City Walk – Hailey Road, Central Delhi
Loafing through calmness.
[Text and photos by Mayank Austen Soofi]
Tucked behind the commercial high-rises of a hectic Connaught Place, Hailey Road, by contrast, is utterly serene with its tree-lined pavements, unapproachable residences, scarce traffic, weather-beaten brick walls and a 14th century ruin.
It also has a place in contemporary Indian literature. The road—a house on it—was the setting of an Anuja Chauhan novel.
Not many people are aware of the fact that the avenue is named after a colonial-era administrator. Sir Malcolm Hailey served as the governor of Punjab and the United Provinces. The famous Jim Corbett National Park was originally named after him. Start the walk from the Iranian Embassy. Persian calligraphy is inscribed on its boundary walls. This is the closest you can imagine yourself to Tehran, or Isfahan, or Shiraz, or any other poetic-sounding Iranian city you fancy.
Now return to Delhi, and start your walk.
It is 9am and the world here is quiet, except for the twittering of koyals and crows. The ambiance is so moody that the sounds of passing cars and autos feel melodious to the senses.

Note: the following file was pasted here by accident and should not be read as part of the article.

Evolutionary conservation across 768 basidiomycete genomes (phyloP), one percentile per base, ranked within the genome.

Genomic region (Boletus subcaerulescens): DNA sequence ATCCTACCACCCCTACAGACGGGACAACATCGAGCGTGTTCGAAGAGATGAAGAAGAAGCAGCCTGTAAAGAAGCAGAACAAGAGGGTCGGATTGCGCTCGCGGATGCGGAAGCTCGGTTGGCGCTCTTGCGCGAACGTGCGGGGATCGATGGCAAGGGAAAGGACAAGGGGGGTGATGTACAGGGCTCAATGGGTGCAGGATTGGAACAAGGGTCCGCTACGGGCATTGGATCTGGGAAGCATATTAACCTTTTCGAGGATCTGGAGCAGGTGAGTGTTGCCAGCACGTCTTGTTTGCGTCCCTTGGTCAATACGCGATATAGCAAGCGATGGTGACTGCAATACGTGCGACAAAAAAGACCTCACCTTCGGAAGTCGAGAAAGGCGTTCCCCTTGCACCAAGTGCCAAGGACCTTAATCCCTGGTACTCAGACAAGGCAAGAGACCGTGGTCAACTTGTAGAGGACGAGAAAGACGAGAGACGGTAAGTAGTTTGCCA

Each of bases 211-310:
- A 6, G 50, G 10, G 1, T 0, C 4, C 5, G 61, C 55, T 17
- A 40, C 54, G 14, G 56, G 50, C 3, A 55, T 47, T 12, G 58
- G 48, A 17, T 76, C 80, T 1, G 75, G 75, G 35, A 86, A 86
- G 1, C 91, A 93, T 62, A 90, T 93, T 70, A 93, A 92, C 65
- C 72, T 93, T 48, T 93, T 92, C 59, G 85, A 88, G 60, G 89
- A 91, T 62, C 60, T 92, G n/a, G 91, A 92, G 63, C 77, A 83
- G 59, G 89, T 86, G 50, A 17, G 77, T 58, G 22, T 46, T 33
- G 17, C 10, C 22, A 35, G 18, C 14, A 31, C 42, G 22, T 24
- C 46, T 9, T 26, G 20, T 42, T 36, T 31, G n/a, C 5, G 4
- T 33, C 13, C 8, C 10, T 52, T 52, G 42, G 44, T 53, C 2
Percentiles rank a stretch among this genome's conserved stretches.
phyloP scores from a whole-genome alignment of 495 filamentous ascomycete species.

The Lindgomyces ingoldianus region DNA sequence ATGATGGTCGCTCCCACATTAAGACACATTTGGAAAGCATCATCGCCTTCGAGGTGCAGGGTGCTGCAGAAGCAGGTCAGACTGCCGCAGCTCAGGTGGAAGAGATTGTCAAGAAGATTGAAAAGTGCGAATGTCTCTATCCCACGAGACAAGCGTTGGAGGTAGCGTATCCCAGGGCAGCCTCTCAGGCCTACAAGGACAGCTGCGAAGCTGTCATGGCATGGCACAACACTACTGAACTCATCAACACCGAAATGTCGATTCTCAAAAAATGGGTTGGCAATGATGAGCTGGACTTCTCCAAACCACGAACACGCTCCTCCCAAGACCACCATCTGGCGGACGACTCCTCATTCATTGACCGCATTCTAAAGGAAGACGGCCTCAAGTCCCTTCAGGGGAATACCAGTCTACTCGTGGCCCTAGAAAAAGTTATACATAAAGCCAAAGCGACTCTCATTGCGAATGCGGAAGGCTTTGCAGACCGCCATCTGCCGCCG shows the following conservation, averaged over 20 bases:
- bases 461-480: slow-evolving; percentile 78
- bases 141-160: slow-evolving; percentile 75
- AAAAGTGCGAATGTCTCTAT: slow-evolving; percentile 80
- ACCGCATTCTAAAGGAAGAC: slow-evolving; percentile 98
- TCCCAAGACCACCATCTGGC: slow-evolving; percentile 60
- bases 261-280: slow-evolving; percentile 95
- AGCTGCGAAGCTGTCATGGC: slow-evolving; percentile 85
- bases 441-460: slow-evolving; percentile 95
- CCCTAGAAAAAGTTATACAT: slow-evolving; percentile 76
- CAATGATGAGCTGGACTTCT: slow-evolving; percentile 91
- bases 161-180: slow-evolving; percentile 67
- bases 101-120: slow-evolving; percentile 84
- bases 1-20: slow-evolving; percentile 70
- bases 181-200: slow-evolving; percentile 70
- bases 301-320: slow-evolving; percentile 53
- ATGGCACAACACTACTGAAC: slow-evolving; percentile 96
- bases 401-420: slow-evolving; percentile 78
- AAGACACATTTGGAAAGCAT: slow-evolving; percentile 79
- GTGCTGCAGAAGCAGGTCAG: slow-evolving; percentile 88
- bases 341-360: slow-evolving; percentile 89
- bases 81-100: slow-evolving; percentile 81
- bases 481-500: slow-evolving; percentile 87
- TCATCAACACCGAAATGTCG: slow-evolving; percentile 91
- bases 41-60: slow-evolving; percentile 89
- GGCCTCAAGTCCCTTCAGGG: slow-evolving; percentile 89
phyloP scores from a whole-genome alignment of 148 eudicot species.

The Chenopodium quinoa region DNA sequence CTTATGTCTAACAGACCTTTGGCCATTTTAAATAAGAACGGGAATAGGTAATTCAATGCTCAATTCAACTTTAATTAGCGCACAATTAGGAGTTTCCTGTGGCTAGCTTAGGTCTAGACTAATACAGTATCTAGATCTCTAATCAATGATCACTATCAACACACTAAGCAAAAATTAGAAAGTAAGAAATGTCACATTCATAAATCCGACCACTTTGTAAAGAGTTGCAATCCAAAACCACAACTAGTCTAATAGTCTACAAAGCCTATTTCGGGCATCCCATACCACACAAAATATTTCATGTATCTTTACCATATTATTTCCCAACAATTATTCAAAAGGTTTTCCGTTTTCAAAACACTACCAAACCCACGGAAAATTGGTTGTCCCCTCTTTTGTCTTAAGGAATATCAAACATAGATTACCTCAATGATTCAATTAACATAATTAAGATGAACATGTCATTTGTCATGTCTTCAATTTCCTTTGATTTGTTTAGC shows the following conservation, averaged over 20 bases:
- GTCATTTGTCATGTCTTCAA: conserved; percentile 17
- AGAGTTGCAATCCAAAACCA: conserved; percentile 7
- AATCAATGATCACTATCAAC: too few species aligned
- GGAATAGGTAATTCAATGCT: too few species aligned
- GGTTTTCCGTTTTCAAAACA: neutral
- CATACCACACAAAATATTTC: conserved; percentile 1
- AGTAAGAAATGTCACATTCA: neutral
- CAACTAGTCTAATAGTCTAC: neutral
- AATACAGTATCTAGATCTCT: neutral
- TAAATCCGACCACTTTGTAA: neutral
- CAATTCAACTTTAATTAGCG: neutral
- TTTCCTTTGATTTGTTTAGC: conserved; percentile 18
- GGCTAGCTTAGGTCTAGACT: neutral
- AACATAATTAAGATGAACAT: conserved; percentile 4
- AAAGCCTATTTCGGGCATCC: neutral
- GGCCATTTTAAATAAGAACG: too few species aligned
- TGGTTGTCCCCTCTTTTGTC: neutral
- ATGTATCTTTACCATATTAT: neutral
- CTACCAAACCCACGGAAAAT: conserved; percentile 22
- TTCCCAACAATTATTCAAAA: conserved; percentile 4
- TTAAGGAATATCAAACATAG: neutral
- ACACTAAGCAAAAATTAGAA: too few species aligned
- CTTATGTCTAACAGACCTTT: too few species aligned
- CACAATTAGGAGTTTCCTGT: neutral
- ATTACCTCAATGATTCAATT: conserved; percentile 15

Soon you will reach Asha Deep building. It has a handsome palm tree, which, if seen from a particular angle, appears taller than the multi-storey concrete structure. The adjacent bungalow always looked abandoned, with its driveway covered with wild grass. That house is gone, and a high-rise is being built on its place.
Hailey Road, however, is still left with a small bunch of beautiful bungalows, some of which are remarkably well-preserved.
Do not miss the area’s only chai shop beside a giant peepal tree. Popular with auto drivers, it serves delicious samosas. Further ahead is a turning that goes past the 14th century Agrasen ki Baoli step well. These days it is always crowded with selfie seekers. Avoid it if you don’t want to destroy your Hailey Road peace of mind.
The road soon ends and Kasturba Gandhi Marg begins.